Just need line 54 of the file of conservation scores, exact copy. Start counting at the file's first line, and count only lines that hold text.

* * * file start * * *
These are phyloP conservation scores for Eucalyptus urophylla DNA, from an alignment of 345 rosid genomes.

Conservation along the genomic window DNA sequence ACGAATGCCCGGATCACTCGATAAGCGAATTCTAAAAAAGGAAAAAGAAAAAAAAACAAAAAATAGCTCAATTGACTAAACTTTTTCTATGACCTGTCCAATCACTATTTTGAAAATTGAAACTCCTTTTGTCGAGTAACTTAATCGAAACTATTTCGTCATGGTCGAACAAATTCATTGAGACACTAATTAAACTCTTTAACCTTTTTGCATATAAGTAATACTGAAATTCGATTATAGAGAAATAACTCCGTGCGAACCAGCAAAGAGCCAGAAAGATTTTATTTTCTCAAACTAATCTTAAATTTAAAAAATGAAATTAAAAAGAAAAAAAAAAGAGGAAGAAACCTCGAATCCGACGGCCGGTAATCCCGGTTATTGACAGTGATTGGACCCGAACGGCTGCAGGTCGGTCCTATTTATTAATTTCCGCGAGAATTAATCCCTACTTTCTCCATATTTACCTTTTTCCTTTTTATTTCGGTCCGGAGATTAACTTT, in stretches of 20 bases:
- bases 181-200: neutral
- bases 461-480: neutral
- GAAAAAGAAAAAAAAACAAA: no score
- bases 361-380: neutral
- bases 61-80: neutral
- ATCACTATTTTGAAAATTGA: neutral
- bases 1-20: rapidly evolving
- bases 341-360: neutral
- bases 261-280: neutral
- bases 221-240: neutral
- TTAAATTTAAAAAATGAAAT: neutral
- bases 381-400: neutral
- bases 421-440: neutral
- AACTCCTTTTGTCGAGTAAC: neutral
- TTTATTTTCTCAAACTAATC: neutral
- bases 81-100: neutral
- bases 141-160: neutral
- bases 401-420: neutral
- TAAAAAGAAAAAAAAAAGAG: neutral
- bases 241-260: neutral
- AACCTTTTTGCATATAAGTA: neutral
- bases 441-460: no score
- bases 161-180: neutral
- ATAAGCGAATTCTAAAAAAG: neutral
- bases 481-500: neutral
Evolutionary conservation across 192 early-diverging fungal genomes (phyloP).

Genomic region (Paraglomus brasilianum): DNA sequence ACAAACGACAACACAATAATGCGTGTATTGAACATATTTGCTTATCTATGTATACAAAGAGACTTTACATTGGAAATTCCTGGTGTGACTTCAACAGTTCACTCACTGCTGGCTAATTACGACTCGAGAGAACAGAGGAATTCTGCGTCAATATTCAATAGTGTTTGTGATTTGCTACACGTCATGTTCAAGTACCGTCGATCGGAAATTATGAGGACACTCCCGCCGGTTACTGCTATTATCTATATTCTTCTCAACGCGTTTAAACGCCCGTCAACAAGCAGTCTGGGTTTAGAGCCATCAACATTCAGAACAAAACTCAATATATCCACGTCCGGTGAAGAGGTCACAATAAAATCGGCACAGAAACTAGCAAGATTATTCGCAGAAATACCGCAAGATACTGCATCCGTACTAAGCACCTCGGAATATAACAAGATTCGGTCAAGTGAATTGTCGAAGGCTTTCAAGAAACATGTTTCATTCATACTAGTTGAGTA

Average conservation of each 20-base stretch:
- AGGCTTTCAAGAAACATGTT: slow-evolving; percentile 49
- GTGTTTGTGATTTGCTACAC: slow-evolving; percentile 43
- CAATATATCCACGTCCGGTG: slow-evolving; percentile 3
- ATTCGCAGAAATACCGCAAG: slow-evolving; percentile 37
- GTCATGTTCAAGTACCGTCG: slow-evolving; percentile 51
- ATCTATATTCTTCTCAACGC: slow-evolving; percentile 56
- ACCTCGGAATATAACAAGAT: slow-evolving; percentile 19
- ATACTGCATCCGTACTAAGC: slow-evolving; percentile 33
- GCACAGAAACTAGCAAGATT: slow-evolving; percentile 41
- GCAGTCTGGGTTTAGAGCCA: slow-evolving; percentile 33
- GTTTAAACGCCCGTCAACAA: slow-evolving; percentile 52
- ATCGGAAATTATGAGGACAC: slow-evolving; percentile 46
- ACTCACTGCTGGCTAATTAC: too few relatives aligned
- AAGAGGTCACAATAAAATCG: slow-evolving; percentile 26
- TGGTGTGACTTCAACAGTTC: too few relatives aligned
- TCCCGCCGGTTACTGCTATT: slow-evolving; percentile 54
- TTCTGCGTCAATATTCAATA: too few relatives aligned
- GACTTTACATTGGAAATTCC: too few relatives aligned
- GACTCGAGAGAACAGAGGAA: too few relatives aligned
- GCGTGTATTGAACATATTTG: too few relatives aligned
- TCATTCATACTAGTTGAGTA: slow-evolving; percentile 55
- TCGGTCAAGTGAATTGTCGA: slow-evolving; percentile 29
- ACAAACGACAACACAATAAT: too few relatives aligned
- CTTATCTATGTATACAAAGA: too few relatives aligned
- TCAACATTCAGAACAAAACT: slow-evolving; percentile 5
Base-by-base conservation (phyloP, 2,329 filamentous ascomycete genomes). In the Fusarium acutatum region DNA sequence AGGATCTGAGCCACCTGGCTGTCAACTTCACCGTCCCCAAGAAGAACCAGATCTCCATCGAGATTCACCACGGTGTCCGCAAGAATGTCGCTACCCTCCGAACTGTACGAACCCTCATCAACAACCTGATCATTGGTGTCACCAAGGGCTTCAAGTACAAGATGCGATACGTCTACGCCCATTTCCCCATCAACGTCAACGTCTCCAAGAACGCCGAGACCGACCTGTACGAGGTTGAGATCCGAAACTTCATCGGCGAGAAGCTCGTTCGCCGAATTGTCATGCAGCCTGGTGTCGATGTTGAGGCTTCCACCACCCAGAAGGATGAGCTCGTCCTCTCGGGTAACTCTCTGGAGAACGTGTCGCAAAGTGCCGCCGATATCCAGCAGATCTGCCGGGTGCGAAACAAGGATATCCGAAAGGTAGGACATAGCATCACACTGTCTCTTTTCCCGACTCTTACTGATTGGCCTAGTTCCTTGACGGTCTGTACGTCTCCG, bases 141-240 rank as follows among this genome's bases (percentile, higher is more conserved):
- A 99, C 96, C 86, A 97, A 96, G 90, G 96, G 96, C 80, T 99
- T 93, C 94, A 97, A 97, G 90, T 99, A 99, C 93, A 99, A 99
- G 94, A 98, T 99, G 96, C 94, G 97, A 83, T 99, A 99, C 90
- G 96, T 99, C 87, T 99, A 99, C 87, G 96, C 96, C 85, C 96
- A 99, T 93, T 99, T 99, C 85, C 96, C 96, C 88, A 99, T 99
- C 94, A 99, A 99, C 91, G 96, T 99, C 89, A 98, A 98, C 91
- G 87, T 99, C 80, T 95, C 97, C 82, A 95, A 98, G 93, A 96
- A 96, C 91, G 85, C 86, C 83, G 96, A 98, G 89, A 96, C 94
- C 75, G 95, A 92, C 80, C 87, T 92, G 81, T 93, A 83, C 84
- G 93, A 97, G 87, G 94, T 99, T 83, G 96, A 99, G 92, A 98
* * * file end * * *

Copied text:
- CTTATCTATGTATACAAAGA: too few relatives aligned